Time to Test Iran

Most of the debate about Iran’s efforts to develop nuclear-weapons capacity focuses on two options: deterrence or preventive military action. But now a third option exists: negotiating a ceiling on the nuclear program that would not be too low for Iran’s government and not too high for the US, Israel, and the rest of the world.

NEW YORK – Most of the debate about how to address Iran’s efforts to develop nuclear-weapons capacity focuses on two options. The first is to rely on deterrence and live with an Iran that has a small nuclear arsenal or the ability to assemble one with little advance notice. The second is to launch a preventive military strike aimed at destroying critical parts of the Iranian program and setting back its progress by an estimated two or more years.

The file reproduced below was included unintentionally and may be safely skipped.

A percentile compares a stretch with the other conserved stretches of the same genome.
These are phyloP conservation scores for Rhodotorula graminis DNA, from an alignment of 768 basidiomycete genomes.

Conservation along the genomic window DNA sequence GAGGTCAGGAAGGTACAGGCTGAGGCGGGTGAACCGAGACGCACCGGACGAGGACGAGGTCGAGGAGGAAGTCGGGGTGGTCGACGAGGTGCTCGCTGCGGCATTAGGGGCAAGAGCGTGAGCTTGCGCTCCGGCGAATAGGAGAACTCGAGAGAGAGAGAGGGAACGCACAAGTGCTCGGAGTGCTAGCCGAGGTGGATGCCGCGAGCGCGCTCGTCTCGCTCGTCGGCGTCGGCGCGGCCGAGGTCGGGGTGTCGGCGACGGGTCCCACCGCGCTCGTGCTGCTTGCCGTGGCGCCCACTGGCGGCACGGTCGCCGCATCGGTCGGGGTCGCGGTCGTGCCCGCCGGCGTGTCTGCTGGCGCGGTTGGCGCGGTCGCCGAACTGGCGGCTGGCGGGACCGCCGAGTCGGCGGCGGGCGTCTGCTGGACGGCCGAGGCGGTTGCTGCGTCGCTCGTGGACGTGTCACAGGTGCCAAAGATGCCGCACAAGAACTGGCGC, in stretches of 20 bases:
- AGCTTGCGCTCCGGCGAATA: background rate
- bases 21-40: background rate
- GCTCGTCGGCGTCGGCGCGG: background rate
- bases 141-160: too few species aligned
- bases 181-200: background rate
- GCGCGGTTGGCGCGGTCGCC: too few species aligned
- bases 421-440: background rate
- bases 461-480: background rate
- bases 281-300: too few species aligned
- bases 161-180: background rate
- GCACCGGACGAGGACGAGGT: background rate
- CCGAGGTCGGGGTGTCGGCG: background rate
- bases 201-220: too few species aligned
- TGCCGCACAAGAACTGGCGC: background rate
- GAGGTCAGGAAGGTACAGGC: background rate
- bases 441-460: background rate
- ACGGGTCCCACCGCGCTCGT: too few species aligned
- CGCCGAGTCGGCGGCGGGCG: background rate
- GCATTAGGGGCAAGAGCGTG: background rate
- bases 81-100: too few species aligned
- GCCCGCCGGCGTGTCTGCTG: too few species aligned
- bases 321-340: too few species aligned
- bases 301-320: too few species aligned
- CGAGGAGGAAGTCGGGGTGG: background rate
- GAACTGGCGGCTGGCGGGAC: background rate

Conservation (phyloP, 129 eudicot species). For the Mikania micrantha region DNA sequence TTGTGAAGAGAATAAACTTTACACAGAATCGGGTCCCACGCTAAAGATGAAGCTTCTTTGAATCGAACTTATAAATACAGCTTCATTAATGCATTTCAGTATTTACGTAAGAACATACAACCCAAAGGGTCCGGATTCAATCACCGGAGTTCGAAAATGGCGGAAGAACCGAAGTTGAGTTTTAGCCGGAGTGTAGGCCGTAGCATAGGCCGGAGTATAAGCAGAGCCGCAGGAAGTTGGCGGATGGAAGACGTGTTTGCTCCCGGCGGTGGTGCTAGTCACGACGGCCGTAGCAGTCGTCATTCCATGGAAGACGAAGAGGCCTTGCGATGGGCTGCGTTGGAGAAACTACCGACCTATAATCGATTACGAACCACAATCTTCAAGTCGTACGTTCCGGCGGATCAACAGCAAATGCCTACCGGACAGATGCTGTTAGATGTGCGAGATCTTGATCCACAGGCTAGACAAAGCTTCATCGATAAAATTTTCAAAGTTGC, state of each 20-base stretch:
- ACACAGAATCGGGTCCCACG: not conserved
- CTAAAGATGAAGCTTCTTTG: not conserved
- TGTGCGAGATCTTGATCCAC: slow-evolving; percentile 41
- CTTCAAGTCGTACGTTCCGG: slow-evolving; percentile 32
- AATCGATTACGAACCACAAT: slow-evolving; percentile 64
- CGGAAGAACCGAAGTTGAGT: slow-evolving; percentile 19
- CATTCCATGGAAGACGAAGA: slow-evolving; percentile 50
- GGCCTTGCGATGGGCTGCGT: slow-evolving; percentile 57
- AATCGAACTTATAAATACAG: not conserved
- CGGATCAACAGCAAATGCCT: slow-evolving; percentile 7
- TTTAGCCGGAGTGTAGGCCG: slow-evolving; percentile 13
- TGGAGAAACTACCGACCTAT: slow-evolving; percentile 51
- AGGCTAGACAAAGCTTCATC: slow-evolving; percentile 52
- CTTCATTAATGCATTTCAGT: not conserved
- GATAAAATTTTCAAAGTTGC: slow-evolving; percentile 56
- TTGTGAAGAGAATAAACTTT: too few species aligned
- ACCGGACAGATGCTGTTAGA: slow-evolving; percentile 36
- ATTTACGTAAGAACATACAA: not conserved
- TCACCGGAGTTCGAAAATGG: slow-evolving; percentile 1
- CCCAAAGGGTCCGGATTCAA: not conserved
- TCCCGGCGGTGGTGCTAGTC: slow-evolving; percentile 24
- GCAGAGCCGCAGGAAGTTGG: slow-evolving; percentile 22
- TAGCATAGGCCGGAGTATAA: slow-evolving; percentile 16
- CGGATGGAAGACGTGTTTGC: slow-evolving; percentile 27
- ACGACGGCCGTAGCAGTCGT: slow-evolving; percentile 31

But now a third option has emerged: negotiating a ceiling on the nuclear program that would not be too low for Iran’s government and not too high for the United States, Israel, and the rest of the world.

In fact, such an option has been around for years – and in several rounds of negotiations. What has changed, however, is the context. And changes in context can be critical; indeed, what happens away from the negotiating table almost always determines the outcome of face-to-face talks.

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